Then, a patent attorney will compare the companys specified product or service against each of the flagged patents identified. Where the comparison demonstrates sufficient grounds for non-infringement, a previously flagged patent will be eliminated from further consideration. This comparison will usually narrow the number of relevant blocking patents to just those that have not been fully eliminated from further consideration. Typically, the attorney will then request additional details regarding the companys specific product or service (in question) seeking to further eliminate as many of these remaining patents as possible.

For those flagged blocking patents ultimately remaining (i.e., not eliminated), the company can then exercise various options (when appropriate) including: re-design; invalidation; non-infringement; un-enforceability; and licensing, with requisite guidance from the patent attorney. Regardless of what action is finally taken, the company can make informed decisions and select a course of action hopefully well before being sued for patent infringement.

Nevertheless, a company that obtains an FTOO can still be sued for patent infringement. No FTOO can guarantee an aggressive (or overly aggressive) patent owner wont act unreasonably. What then? The opinion letter can often significantly bolster a companys position in litigation or negotiations because the company has timely built its valuable knowledge base.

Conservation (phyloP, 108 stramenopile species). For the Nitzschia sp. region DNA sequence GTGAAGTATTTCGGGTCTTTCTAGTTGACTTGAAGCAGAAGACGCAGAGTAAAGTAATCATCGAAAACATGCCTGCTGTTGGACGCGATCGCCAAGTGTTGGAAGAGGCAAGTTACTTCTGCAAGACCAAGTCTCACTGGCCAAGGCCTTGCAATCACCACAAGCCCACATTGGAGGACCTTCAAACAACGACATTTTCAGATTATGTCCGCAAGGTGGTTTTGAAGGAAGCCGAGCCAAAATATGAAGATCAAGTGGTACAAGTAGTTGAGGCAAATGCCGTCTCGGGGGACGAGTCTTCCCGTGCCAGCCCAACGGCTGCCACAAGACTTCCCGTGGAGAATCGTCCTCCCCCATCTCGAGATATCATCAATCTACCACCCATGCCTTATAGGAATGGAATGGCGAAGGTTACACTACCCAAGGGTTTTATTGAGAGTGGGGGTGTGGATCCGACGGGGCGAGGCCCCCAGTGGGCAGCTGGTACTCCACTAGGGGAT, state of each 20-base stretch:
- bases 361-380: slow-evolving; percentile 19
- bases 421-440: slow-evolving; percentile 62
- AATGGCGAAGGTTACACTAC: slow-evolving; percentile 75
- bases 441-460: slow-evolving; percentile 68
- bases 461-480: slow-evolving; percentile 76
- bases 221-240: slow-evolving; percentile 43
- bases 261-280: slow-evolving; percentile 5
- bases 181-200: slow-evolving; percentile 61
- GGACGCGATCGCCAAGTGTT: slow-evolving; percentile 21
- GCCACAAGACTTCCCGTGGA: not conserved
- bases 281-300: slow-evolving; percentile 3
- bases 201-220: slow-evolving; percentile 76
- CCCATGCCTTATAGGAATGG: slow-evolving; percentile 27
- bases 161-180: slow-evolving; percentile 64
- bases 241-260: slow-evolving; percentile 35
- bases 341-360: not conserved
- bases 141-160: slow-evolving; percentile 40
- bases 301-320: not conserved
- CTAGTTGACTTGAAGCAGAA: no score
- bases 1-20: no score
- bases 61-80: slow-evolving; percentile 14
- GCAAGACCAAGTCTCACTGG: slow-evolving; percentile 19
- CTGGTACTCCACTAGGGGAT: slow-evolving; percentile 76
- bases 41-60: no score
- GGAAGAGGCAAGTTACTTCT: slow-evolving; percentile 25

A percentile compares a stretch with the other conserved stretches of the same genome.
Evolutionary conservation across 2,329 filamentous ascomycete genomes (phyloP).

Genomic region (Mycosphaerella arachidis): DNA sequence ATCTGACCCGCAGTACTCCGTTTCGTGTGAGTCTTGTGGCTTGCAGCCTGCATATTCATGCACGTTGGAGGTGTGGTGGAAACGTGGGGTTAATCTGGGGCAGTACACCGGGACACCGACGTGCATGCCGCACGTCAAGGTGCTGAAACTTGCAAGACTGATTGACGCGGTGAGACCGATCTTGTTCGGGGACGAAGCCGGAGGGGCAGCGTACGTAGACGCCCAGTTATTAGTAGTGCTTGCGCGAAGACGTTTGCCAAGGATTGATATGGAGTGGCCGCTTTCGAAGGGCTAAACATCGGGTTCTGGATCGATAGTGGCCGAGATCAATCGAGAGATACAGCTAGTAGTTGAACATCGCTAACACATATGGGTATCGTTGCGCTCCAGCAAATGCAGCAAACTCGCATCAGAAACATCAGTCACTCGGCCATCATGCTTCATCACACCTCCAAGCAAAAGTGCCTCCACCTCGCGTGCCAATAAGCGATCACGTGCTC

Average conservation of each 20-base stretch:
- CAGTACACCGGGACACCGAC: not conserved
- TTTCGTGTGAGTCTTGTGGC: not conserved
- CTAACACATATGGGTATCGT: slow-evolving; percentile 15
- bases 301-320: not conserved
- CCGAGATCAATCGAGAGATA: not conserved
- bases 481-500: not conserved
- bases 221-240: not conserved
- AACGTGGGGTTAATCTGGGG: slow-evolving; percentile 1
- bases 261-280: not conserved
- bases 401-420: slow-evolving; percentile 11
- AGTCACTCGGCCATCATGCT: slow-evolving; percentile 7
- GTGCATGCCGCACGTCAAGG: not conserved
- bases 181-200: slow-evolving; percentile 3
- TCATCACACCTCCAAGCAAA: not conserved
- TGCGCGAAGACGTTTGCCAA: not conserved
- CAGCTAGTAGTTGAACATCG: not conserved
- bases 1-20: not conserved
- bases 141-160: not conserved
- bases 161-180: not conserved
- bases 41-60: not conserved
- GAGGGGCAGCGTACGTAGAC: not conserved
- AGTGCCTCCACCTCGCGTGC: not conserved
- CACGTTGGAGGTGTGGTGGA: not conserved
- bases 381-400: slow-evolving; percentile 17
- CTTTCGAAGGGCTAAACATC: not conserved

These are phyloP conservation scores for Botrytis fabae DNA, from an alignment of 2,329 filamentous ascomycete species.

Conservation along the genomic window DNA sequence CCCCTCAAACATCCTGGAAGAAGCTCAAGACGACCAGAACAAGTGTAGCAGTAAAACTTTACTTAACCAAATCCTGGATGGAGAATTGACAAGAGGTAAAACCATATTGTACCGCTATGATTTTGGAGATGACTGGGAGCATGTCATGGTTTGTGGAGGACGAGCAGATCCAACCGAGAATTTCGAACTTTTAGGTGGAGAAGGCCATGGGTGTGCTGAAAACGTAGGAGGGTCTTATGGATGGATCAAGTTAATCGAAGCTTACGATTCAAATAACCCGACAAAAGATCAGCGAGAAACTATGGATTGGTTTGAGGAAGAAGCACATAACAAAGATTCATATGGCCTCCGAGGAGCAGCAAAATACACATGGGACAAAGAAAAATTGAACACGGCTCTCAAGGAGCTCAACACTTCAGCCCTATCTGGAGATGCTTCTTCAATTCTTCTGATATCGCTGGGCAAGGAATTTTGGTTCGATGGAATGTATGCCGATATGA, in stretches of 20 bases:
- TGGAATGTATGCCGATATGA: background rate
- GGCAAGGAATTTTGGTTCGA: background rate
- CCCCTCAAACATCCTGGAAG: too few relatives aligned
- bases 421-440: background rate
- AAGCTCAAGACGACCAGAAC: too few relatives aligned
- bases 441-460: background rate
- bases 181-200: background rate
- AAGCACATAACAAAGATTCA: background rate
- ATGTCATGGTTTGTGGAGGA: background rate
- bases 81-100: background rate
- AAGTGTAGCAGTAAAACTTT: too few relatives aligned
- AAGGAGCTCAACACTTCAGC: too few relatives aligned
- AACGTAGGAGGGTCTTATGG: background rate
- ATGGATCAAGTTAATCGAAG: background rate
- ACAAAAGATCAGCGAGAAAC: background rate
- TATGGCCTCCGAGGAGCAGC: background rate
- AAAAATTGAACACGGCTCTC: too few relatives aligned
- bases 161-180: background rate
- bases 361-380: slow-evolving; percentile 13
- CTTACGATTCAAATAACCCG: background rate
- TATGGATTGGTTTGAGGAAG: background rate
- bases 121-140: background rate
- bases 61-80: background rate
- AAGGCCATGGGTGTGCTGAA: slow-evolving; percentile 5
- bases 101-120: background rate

Further, the cost of a freedom to operate study varies depending on the complexity of the particular product or service for which an FTOO is sought, the number of patents flagged, etc. However, a competent patent attorney can provide relevant analysis at a fraction of the cost of a full-blown patent litigation. In the high-stakes patent litigation arena, the ounce of prevention may just be the timely FTOO analysis coupled with proactive steps taken.



Rakesh Amin and Ajay Pathak are members at Amin Talati LLC, which provides a full range of counseling, prosecution, licensing and litigation services in all fields of FDA, FTC and intellectual property. Visit AminTalati.com or call (312)327-3382 for more information.